Kalam's kaleidoscpoe

Intellectualising poverty

 
Last Updated: Sunday 07 June 2015

-- vishwa is a plumber. He likes to go about his job in a no-nonsense manner. Mending pipes, fixing toilets, urinals, drains, hosepipes and sundry other valves and fittings does not quite encourage one to have cerebral pretensions. But Vishwa's stock has gone up amongst his friends of late.

The president A P J Abdul Kalam has recently suggested to prime minister Manmohan Singh to include 'mental' jobs under the National Rural Employment Guarantee Act (nrega). In a letter to the prime minister, the president has asked that nrega should be used to enhance the intellectual capacity of rural people instead of creating only a few structures through manual works. And plumbing is one of the mental jobs that the president has in mind.

Naturally, Vishwa's friends are elated for him. The president is known to hold engineers in high esteem. That he is an ardent votary of another kind of engineering is common knowledge. A few years ago he had talked of a massive engineering project to link India's rivers. Everyone knows how hot riverlinking has become after that.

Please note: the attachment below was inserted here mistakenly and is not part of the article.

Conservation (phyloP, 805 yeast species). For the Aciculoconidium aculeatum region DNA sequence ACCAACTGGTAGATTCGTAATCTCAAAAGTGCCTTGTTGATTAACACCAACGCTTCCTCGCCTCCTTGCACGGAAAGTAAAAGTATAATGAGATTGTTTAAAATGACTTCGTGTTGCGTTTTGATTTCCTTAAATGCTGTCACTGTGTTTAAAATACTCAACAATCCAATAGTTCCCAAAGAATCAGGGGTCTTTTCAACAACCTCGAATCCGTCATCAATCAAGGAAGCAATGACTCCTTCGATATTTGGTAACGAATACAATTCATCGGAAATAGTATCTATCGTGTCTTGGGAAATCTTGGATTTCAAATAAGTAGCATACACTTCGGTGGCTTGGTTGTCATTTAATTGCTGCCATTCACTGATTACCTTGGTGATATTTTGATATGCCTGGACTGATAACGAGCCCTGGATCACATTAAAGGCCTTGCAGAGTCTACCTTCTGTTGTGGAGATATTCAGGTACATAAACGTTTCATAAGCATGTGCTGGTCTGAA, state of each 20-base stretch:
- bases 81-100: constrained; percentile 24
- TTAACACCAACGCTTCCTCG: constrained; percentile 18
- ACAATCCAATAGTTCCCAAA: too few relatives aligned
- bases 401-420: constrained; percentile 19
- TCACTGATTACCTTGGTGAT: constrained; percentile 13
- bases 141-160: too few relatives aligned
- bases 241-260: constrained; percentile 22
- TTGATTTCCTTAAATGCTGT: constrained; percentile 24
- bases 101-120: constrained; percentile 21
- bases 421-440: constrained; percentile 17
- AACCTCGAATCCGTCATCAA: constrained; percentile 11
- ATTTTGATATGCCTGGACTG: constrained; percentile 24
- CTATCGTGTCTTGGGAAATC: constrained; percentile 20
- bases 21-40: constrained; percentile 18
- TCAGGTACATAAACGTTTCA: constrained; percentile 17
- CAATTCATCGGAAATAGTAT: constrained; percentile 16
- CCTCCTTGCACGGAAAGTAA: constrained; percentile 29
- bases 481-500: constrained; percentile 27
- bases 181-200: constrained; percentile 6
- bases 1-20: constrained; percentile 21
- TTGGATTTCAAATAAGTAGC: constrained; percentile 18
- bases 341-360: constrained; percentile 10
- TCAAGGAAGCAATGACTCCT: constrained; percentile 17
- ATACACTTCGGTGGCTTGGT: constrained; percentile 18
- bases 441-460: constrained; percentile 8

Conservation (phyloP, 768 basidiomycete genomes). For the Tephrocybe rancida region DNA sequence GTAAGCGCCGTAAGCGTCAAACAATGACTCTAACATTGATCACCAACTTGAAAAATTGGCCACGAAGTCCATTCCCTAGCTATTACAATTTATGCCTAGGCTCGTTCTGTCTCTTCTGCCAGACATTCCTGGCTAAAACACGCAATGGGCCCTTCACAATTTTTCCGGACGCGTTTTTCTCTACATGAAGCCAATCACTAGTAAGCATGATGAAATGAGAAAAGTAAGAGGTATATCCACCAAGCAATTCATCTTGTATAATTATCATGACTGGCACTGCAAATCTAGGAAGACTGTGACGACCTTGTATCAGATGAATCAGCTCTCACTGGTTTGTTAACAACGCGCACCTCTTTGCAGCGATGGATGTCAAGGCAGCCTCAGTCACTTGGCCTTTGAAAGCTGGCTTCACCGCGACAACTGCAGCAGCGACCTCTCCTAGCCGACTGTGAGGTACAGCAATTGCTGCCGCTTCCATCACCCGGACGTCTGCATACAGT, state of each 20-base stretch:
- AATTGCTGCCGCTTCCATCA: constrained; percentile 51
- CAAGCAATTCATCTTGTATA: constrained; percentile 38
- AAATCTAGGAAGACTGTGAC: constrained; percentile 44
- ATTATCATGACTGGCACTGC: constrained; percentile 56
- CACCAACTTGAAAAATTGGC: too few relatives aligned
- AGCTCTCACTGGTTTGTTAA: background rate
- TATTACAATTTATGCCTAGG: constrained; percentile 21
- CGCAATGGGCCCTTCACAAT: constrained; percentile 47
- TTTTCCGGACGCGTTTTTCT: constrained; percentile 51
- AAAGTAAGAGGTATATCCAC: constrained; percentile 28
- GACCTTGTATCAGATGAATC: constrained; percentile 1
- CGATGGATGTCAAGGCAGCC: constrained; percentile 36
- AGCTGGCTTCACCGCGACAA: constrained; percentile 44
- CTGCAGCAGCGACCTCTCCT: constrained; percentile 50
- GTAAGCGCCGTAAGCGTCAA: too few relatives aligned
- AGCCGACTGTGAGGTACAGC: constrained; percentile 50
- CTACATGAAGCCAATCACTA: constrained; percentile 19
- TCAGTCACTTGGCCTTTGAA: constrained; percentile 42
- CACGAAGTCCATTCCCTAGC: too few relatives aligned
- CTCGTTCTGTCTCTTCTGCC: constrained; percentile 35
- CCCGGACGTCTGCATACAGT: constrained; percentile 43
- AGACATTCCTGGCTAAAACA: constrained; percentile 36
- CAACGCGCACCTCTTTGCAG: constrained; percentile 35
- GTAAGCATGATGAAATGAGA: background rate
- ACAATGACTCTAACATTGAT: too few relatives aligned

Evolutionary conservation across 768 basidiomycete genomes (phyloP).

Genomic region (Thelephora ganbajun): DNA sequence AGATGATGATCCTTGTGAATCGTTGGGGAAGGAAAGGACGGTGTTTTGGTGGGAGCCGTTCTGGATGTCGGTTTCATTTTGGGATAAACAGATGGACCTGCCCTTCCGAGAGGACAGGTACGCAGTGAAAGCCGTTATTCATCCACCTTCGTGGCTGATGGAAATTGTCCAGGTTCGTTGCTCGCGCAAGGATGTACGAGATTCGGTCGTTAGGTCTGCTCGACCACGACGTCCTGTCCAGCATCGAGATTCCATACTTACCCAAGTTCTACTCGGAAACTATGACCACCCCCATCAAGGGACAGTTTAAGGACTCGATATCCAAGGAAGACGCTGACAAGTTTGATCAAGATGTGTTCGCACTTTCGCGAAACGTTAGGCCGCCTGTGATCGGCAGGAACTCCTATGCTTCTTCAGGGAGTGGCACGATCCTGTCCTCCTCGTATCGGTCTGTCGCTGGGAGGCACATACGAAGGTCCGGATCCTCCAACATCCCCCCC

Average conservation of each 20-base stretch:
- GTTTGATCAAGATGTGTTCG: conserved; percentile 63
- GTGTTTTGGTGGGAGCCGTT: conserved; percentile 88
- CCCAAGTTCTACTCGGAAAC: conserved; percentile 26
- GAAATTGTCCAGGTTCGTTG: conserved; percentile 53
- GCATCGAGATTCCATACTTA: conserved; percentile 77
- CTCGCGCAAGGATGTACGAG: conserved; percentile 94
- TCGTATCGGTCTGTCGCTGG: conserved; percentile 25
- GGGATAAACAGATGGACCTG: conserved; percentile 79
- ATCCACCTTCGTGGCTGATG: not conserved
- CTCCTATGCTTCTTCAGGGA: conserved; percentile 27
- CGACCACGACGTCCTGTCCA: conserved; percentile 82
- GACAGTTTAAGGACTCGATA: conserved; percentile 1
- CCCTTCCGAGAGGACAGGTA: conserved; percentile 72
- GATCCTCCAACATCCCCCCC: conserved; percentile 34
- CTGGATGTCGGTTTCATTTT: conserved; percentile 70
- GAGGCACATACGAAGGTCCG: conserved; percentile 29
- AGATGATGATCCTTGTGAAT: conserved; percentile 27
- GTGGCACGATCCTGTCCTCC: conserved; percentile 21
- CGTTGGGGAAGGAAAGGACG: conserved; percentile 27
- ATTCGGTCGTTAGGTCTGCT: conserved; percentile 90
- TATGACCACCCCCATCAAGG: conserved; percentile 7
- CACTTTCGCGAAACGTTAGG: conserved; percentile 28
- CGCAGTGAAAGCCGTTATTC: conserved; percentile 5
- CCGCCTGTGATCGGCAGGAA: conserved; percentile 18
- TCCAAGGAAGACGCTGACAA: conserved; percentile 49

Vishwa's friends hope that something similar will happen to their humble vocation. After all everyone is looking up to nrega. The prime minister might have politely refused the president's ideas. But that might only be a temporary setback. Before the president's suggestions, some industry associations had asked that the nrega could not do without mental jobs. Of course they had the rarefied calling of the software industry. But it's good that tinkerers like Vishwa are getting their due now.

But Vishwa also has a different kind of skill: he likes to tinker around with water harvesting structures. It's a skill he learnt from his grandafther in his village. Of course, Vishwa's friends and even his children don't have much use for that skill. It's a calling that's even less fashionable than plumbing.

If you need to fix, you must fix big. And now the president does not want him wasting time on such futile pursuits. What nonsense. We might need plumbers for riverlinking.

Vishwa, however, does not understand what the fuss is all about. He still goes about his chores with characteristic nonchalance and forbearance. How stupid is he.

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